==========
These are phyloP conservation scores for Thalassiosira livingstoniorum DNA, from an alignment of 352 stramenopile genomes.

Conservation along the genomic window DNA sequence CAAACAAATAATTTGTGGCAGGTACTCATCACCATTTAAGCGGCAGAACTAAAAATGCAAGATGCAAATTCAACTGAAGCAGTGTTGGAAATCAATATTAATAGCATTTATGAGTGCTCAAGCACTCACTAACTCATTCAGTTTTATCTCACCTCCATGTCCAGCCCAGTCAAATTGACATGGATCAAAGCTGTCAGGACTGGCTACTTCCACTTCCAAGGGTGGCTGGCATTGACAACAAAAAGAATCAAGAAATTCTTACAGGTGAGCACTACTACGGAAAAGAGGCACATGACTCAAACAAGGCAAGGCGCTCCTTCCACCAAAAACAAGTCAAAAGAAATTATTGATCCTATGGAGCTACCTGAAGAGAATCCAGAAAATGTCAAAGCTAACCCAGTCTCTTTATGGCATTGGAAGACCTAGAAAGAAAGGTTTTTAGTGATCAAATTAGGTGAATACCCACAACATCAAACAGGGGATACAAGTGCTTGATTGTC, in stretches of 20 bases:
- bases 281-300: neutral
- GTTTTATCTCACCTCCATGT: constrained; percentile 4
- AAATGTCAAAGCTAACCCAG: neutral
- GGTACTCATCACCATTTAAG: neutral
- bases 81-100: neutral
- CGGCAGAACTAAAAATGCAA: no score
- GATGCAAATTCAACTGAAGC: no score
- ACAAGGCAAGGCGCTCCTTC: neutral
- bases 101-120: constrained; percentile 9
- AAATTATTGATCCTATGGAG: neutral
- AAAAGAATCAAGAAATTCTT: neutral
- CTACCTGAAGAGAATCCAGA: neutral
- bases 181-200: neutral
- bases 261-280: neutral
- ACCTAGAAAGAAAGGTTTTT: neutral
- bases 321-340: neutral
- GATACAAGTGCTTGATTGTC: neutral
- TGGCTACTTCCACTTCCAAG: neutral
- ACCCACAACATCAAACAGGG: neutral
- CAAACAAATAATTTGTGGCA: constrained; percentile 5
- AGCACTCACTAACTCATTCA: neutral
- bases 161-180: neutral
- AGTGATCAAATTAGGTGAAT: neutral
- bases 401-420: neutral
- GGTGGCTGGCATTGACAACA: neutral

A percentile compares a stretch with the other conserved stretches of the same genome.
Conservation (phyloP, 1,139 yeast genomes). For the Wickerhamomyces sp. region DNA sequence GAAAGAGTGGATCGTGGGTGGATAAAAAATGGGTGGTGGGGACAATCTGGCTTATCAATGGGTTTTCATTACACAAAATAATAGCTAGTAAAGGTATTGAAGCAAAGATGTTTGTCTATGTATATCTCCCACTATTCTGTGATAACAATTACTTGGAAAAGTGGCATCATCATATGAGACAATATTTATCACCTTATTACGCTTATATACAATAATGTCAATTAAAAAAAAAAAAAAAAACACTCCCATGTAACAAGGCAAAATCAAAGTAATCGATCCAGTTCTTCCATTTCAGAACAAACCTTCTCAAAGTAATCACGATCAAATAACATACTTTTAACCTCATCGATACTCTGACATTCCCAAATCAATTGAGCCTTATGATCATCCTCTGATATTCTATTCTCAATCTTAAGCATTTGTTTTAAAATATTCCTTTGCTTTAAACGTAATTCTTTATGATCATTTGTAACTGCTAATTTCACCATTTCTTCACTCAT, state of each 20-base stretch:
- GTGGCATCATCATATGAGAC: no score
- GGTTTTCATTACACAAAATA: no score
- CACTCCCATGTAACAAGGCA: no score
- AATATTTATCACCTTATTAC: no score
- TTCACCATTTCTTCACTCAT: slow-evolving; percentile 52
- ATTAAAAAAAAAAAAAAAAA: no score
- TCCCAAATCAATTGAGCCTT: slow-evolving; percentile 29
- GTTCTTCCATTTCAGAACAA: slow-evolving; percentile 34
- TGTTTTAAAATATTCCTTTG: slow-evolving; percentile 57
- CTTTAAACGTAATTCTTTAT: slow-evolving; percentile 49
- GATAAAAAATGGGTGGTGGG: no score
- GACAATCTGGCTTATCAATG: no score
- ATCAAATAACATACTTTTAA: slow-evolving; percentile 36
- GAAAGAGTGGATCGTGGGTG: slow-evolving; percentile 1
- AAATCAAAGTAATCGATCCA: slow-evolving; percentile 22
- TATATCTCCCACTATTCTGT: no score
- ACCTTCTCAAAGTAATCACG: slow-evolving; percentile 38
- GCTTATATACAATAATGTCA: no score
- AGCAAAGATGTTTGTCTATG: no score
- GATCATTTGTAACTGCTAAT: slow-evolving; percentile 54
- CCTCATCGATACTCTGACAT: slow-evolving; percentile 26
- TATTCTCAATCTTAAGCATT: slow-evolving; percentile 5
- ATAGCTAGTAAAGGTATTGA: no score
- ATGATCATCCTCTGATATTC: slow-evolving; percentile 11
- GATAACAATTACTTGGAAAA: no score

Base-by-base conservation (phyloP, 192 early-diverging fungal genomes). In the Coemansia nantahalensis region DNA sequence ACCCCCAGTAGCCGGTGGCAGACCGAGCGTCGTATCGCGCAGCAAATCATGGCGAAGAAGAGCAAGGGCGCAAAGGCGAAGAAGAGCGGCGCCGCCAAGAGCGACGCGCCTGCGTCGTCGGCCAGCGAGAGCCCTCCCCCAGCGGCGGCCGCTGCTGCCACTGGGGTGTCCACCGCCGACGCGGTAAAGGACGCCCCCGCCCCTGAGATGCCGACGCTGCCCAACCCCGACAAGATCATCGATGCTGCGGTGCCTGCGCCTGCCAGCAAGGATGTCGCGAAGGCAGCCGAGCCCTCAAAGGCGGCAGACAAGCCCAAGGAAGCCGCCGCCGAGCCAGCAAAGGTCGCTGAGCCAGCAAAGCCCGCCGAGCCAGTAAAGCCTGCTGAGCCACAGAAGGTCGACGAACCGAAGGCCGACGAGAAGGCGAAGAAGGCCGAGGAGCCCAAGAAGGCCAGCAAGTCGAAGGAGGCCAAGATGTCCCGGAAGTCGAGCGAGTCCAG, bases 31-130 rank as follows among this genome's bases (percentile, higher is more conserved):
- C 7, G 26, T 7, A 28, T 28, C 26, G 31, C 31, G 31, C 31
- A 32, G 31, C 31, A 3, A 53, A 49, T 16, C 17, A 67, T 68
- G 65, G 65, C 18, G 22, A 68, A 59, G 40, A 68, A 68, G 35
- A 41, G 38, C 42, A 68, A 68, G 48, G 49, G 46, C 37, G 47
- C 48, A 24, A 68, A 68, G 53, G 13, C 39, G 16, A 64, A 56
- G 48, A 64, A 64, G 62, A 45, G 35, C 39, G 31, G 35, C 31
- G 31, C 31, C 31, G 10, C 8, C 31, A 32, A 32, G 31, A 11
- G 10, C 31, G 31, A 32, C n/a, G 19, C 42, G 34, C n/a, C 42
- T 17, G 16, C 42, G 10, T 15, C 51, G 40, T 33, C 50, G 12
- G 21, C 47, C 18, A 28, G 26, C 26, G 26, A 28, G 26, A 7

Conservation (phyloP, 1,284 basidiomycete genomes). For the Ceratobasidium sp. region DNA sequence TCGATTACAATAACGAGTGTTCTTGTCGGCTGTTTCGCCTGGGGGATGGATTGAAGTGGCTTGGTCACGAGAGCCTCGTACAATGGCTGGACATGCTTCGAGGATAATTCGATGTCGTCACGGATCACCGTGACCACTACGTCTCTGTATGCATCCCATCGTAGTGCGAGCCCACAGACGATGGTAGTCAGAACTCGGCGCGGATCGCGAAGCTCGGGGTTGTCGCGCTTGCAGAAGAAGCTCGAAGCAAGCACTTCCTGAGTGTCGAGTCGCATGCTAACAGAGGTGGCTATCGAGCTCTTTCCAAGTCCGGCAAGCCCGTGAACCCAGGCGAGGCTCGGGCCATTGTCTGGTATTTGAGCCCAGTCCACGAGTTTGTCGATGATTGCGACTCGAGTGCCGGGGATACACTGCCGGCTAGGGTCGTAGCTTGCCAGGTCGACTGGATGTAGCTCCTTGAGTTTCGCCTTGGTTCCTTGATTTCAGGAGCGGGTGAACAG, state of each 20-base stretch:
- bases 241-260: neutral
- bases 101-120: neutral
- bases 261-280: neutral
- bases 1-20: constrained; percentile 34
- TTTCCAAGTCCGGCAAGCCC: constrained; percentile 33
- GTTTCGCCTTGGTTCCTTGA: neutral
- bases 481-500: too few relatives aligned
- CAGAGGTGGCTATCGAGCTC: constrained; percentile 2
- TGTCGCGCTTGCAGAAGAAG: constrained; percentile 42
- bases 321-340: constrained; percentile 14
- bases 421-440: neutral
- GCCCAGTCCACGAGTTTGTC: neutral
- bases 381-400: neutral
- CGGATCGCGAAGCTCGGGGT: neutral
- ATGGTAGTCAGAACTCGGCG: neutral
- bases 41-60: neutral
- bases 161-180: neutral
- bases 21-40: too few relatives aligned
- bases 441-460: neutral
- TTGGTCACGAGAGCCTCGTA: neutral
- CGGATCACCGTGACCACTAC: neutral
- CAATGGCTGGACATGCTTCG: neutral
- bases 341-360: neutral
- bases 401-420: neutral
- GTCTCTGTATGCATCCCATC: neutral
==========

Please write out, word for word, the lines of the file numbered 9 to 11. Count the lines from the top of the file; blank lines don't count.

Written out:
- GATGCAAATTCAACTGAAGC: no score
- ACAAGGCAAGGCGCTCCTTC: neutral
- bases 101-120: constrained; percentile 9